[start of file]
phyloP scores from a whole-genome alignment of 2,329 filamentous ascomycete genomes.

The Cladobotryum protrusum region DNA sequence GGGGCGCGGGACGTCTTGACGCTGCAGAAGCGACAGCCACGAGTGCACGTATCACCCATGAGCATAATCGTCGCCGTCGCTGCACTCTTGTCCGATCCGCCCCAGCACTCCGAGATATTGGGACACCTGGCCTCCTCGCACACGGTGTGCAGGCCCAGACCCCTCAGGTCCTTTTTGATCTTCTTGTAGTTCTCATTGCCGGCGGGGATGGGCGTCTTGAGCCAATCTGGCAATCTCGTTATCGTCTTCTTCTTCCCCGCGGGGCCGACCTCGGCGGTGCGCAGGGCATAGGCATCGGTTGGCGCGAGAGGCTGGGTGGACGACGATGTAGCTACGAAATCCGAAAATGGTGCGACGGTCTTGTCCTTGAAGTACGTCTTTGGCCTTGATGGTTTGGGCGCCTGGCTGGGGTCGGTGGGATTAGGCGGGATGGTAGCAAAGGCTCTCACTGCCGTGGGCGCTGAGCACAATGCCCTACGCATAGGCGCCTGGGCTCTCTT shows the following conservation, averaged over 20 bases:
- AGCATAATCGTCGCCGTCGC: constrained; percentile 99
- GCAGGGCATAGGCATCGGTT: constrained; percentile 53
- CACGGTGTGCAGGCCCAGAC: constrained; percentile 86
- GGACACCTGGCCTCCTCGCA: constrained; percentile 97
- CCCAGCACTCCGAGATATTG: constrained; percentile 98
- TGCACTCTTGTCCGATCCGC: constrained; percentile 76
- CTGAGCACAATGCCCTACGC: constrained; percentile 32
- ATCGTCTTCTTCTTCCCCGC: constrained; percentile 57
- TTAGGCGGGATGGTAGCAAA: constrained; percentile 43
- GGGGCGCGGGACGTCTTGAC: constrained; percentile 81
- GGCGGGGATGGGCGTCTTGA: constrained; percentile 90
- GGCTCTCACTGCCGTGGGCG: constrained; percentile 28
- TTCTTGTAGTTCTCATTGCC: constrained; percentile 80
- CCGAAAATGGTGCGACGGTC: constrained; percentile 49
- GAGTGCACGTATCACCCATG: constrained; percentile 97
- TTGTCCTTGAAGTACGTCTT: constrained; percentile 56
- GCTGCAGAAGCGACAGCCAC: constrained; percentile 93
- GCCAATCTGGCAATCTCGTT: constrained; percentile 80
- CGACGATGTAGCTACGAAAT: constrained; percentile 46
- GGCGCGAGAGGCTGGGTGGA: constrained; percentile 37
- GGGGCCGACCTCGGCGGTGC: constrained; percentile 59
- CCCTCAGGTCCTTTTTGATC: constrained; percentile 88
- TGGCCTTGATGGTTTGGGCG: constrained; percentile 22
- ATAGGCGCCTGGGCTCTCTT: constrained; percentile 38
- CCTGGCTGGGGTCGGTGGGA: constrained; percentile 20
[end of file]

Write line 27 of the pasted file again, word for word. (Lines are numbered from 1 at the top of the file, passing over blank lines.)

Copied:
- CCTGGCTGGGGTCGGTGGGA: constrained; percentile 20